At the same time, Union general and war hero Frank Blair decided to bring his own case to the Supreme Court after he was denied the right to vote after refusing to take the oath as written in the state constitution. (Blair v. Thompson and Ridgley) Blair stated that he could not take the oath, having been in opposition to the government of Missouri at a time when the government was in danger of seceding from the union under Governor Claiborne Jackson. Blair's case resulted in a split court and made no impact on the law. Father Cummings had better luck with his case in the hands of the lawyer David Dudley Field, brother of Justice Stephen Johnson Field.
During the case, David Dudley Field stated, "This is not an oath of loyalty to the United States. The government of Missouri has been, in fact, hostile to the United States. This is a matter of history. Being in armed hostility to this hostile State government was an act of loyalty to the United States: an act not to be punished, but to be rewarded."
The lawyer for the state, J.B. Henderson argued, "Beyond the limits of Missouri, they [the laws allowing the oaths], perhaps have had but few advocates. But beyond those limits, no man knows the terrible ordeal through which her people passed during the late Rebellion. To appreciate their conduct properly, one must have been on the soil of the State, and that alone is not sufficient: he must have been an active participant in the struggle for national life and personal security." (Cummings v. Missouri)
The majority opinion was given by Justice Stephen Johnson Field, "The theory upon which our political institutions rests is, that all men have certain inalienable rights - that among those are life, liberty, and the pursuit of happiness; and that in the pursuit of happiness all avocations, all honors, all positions, are alike open to every one, and that in the protection of these rights all are equal before the law. Any deprivation of suspension of any of these rights for past conduct is punishment, and can be in no otherwise defined…Under this form of legislation the most flagrant invasion of private rights, in periods of excitement, may be enacted, and individuals, and even whole classes, may be deprived of political and civil rights."
He then quoted Alexander Hamilton writing about a loyalty oath in New York after the treaty with the British in 1783, "it substitutes for the established and legal mode of investigating crimes and inflicting forfeitures, one that is unknown to the Constitution, and [is] repugnant to the genius of our law."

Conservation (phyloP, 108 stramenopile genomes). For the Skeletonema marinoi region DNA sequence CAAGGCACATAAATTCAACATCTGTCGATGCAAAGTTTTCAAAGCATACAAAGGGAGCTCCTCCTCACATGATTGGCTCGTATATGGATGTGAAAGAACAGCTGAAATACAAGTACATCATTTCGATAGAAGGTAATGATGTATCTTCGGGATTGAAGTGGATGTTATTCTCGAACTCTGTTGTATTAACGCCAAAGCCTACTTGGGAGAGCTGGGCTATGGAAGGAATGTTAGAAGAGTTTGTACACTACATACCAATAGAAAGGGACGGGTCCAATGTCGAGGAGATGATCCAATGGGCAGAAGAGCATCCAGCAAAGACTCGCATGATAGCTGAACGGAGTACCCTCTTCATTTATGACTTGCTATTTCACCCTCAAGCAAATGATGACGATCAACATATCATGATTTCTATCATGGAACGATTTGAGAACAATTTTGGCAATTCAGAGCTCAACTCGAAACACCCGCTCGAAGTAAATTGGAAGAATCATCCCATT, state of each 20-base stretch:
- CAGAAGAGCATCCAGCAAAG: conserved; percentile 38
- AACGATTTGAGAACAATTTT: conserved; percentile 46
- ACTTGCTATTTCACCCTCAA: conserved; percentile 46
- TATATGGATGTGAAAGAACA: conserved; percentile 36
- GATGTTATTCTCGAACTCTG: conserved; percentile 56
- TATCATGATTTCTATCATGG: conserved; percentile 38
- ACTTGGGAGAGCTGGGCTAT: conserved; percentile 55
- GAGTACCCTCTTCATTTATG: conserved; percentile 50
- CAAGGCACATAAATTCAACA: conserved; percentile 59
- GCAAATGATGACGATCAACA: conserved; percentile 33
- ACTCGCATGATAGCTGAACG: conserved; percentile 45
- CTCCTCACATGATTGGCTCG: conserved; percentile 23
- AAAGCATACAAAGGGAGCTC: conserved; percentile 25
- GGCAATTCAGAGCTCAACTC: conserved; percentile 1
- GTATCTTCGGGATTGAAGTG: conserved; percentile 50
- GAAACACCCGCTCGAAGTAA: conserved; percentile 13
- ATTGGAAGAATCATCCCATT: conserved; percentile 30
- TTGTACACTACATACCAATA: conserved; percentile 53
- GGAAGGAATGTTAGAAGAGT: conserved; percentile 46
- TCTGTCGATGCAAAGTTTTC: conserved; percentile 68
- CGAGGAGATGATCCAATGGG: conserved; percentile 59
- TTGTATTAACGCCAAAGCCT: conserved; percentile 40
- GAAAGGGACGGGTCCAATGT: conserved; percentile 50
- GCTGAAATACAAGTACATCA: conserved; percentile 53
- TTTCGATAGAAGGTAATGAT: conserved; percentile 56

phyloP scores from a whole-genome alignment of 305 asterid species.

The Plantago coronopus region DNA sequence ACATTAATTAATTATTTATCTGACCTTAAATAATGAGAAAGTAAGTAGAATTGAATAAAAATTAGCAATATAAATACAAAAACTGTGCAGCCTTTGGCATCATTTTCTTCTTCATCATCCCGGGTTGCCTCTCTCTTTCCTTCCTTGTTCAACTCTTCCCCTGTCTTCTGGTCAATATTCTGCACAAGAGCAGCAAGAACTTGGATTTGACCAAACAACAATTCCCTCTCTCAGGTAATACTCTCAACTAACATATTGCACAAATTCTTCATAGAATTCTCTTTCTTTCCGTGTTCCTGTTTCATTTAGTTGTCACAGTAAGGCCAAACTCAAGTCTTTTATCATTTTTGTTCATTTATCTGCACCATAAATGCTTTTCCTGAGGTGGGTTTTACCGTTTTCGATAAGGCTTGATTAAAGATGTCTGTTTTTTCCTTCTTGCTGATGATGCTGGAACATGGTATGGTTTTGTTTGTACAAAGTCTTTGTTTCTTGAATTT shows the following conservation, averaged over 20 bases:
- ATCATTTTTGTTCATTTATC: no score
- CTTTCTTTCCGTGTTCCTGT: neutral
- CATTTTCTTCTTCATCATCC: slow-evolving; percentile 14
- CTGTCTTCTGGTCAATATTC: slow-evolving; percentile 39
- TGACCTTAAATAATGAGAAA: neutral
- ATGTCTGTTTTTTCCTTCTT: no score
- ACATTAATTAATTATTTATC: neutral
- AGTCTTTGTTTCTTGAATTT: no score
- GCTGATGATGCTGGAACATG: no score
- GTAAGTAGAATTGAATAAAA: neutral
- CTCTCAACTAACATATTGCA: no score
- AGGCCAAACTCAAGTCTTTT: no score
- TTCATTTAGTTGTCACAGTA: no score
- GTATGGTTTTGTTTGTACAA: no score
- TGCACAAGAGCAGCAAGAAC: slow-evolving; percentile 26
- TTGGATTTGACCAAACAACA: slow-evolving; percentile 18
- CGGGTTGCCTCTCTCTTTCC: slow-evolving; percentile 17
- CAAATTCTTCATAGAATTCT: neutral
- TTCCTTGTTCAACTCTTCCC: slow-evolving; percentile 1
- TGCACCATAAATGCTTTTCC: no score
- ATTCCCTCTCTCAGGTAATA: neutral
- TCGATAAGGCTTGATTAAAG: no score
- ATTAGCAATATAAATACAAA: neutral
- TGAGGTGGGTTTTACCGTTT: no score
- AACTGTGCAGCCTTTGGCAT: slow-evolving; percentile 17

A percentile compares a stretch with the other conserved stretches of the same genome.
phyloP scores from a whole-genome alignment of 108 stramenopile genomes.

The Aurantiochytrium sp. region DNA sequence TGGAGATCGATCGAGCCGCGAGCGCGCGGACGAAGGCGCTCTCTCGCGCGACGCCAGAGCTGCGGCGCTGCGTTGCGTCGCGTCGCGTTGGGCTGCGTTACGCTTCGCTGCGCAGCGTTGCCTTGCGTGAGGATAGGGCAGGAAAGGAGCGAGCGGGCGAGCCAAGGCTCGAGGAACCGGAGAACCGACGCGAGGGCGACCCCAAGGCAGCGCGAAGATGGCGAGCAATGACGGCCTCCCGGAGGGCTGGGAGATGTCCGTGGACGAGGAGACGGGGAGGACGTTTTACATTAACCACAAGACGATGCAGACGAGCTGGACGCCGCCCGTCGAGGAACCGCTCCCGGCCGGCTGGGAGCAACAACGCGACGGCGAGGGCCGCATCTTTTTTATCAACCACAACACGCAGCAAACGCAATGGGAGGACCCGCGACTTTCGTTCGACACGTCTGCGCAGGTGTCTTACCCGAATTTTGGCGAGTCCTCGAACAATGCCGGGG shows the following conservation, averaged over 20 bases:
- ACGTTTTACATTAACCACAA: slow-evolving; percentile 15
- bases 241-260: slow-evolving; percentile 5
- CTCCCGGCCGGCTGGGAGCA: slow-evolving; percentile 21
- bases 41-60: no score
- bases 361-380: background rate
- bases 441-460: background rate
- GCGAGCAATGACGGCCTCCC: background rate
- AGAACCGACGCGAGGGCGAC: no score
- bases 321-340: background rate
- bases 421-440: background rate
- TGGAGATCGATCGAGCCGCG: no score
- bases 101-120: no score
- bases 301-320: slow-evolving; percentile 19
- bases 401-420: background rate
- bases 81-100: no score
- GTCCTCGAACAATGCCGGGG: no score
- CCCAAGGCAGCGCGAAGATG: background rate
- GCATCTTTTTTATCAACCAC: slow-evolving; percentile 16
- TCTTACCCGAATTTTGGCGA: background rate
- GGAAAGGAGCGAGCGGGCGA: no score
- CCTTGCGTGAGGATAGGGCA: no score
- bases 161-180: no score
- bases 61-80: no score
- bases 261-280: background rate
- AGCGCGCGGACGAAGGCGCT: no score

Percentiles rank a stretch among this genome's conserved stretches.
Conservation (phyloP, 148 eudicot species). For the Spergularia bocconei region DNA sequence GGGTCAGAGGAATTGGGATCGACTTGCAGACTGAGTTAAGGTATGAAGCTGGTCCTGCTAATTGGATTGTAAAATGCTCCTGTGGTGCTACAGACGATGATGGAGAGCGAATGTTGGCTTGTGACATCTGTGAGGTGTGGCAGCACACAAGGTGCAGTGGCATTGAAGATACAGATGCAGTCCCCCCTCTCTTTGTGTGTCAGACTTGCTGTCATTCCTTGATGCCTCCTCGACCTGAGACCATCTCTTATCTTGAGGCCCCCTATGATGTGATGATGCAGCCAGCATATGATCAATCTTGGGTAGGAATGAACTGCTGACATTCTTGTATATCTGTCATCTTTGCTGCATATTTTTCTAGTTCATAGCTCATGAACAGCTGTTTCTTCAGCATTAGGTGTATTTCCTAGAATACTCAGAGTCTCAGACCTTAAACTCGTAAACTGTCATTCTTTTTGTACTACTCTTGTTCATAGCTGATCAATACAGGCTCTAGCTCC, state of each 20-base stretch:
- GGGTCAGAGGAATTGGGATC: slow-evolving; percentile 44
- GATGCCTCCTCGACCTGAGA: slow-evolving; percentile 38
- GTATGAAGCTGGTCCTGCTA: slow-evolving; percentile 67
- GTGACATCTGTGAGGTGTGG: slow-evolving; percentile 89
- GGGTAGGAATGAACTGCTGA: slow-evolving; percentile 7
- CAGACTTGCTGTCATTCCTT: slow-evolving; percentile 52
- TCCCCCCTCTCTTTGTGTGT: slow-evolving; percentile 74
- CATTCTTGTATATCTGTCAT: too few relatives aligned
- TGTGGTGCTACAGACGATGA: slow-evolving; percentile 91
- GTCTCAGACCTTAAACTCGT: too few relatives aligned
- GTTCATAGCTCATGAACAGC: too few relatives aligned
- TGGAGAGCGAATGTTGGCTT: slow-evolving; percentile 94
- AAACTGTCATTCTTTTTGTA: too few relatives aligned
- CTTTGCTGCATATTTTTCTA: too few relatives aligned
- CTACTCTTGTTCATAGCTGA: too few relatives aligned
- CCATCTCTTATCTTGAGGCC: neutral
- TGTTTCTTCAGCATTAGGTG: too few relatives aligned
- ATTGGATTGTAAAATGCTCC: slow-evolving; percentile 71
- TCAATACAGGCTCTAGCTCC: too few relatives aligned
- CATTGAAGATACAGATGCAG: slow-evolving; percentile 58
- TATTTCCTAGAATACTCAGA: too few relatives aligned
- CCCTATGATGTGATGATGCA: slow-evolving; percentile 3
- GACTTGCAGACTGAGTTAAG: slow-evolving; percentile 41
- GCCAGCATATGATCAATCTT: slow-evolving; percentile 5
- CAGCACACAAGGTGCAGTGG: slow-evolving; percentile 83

The court ruled that the law was unconstitutional because it was ex post facto, punishing people for actions that were legal when committed and for presuming that clergymen were guilty of treason until proven innocent.
In spite of Father Cummings' victory in this case in 1866, the loyalty oath was still in use (in this book, only for public positions) until 1871 when it was finally repealed by the General Assembly. In 1875, Missouri ratified a new constitution without the test oath provision.
As we can see from the example involving the Revolutionary War, the Civil War was not the first time that loyalty oaths were used in the United States. During the Cold War, other similar oaths were developed to exclude members of the Communist party. Cummings v. Missouri was cited in the case of American Communications Association v. Douds- a case testing the Taft-Hartley Act of 1947, which forced labor leaders to sign a statement that they did not belong to the Communist Party.
An index of this book is available with a list of all the names of the people signing the oath, the date and the position they sought. The complete scan of the book is attached in two parts-Part 1 consists of Oaths 1-225 and Part 2 Oaths 226-424.
Anderson, Galusha, The Story of a Border City in the Civil War. Boston: Little, Brown and Company, 1908.
Cummings v. Missouri, 71 U.S. 277, 1866
"Francis Blair", "James Cummings" and "Charles Drake", The Dictionary of Missouri Biography. Columbia: University of Missouri Press, 1999.
Meyer, Duane G. The Heritage of Missouri, St. Louis: River City Publishers, 1982.